I have learned that “growing a garden” is one of the most enjoyable and fruitful things that you can do in ministry. In fact, I might be so bold as to say that unless you are working to train up and develop leaders in your church plant you probably aren’t being faithful to the biblical calling you have as a pastor or church planter.
Has God clearly impressed upon your heart and life in some way that the only course of life and action for you is to serve the Lord, even to the final drop of blood and the last breath of your lungs in laboring hard for the advance of the gospel? If not, please do something else.
It was probably the most difficult conversation I had ever had. Sitting across from me were two leaders I had a great deal of respect for and a large desire to work with. I couldn't wait to be part of this team, launching a new work with them. And then the bottom fell out.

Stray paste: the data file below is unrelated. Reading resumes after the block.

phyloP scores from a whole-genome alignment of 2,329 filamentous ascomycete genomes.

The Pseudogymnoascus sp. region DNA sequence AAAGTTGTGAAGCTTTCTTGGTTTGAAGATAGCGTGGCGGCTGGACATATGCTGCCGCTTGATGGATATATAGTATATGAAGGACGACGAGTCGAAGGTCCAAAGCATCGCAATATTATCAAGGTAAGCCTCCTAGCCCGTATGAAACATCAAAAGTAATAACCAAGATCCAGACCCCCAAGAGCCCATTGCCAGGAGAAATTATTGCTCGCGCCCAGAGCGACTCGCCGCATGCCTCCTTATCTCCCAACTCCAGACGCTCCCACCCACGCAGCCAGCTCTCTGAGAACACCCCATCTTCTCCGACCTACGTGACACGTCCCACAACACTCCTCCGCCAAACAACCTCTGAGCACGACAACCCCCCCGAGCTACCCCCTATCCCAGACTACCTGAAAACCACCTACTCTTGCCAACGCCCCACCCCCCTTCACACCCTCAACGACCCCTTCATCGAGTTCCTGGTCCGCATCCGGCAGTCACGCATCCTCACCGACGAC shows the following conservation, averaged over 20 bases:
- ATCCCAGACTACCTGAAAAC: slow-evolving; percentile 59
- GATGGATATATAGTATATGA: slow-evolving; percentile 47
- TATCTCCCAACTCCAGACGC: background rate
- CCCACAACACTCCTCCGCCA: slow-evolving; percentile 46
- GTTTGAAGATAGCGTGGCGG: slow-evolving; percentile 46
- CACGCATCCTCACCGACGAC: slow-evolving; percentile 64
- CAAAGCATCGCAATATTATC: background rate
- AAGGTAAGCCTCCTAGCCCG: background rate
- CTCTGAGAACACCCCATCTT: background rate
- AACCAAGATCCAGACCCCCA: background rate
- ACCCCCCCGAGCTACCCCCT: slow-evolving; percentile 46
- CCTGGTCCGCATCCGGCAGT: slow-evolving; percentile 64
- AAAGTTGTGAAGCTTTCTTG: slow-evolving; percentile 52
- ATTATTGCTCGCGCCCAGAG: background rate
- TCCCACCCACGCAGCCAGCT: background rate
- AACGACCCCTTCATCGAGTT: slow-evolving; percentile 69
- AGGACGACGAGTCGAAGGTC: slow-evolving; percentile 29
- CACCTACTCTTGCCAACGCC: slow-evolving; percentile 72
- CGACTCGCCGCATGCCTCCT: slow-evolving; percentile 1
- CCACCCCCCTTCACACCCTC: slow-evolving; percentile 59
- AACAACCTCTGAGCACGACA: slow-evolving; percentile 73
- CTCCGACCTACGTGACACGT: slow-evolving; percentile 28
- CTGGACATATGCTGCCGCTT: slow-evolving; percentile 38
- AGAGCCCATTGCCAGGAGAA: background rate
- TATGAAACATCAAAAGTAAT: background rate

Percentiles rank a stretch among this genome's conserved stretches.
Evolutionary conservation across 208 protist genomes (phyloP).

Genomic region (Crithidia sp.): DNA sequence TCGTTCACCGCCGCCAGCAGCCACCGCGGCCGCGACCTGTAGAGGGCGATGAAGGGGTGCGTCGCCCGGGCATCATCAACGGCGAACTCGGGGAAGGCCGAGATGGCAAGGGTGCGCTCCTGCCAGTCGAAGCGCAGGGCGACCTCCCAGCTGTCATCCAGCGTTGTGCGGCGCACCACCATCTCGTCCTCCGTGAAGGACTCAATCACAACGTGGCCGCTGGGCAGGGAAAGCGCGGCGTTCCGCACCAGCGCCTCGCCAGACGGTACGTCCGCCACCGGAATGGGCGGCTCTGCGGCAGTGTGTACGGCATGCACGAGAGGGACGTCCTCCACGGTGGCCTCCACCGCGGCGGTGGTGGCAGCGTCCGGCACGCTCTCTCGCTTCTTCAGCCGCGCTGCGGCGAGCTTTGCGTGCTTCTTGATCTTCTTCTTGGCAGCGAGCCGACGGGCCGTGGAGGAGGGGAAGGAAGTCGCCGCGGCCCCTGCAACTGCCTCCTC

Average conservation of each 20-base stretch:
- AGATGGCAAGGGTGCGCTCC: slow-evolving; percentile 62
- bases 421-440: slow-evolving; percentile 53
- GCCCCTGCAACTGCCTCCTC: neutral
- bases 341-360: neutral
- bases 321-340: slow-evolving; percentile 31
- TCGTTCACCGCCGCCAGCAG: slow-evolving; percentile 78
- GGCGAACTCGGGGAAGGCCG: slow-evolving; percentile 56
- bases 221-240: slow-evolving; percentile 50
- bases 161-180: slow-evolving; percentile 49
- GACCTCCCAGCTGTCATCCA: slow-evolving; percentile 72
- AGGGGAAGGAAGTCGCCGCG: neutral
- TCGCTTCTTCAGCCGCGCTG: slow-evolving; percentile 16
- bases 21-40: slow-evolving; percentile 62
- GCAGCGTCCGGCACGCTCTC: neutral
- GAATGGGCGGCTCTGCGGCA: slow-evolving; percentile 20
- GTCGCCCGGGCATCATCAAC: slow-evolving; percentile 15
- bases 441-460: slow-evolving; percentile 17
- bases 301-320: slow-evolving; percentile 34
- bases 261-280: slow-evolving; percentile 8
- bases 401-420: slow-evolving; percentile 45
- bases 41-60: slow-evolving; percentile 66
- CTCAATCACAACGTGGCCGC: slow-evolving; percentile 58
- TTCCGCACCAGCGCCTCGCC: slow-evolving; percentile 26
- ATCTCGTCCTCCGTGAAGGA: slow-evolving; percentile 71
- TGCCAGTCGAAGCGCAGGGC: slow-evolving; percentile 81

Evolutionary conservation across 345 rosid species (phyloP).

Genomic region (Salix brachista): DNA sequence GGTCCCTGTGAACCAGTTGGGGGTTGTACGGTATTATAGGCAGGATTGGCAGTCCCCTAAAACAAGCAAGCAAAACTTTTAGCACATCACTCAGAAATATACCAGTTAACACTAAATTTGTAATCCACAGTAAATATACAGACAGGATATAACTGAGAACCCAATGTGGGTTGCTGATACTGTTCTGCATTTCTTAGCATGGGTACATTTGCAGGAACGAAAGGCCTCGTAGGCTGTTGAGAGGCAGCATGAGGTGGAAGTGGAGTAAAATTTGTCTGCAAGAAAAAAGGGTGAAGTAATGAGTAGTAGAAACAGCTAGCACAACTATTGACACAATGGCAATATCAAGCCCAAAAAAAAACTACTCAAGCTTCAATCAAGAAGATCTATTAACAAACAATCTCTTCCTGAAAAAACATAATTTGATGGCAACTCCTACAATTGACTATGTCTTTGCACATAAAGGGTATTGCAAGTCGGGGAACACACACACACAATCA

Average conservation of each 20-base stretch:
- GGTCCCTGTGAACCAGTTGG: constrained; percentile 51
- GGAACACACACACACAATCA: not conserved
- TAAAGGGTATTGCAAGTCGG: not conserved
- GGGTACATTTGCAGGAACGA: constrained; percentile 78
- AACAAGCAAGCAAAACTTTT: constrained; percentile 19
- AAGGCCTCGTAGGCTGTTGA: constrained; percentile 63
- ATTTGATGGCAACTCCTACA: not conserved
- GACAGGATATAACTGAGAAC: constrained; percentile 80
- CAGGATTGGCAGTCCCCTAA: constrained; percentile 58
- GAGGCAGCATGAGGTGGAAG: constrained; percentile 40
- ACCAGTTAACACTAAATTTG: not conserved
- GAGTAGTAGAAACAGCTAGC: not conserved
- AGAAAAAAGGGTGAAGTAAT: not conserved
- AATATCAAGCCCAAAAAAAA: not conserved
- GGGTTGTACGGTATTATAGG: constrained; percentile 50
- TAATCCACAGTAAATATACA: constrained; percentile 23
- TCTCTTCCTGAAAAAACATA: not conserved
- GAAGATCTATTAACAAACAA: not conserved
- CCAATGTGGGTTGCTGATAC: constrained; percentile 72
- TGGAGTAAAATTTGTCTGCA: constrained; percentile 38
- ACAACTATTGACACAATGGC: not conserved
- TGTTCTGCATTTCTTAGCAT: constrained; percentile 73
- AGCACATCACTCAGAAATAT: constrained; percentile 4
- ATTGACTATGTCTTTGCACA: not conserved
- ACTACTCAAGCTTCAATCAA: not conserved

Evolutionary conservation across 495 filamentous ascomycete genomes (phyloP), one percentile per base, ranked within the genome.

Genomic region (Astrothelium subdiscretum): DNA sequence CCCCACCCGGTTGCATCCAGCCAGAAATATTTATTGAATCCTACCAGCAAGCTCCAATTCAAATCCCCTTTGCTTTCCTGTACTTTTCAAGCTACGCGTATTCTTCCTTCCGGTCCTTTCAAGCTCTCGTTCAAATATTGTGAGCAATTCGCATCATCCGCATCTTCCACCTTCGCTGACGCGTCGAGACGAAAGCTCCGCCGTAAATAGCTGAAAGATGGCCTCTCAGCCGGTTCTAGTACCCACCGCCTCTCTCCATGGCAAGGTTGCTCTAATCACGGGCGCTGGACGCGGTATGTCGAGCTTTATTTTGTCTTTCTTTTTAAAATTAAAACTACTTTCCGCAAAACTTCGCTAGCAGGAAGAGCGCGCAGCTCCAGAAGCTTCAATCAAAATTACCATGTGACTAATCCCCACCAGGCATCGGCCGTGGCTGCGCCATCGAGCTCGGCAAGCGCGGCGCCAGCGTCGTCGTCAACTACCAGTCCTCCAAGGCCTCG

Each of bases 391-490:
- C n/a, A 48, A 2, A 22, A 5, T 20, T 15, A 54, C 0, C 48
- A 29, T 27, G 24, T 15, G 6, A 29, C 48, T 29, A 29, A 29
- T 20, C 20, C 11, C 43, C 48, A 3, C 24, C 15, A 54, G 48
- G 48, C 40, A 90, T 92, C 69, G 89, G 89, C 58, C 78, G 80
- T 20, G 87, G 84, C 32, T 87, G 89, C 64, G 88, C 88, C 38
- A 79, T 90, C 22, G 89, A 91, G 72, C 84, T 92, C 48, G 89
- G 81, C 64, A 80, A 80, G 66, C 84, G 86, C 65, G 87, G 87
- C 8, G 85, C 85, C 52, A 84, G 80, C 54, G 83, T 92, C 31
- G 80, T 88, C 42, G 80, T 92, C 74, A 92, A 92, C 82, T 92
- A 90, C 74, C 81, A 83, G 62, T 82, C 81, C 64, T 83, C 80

Have you ever seen someone attempt something they aren't capable of accomplishing? On one hand, you feel there is a sense of nobility in the effort they put forward to carry out whatever task they've put their misdirected skill to accomplish. On the other hand it's uncomfortable and troubling to watch someone flounder, fail and become frustrated with themselves over the toil of their labor. They just aren't in the right fit for their work.
Men who are called to the pastoral office want to be there. They feel it in their bones. "God made me for this, and this is what I will do by his grace." Calling to the ministry doesn't exist apart from a desire to do that work.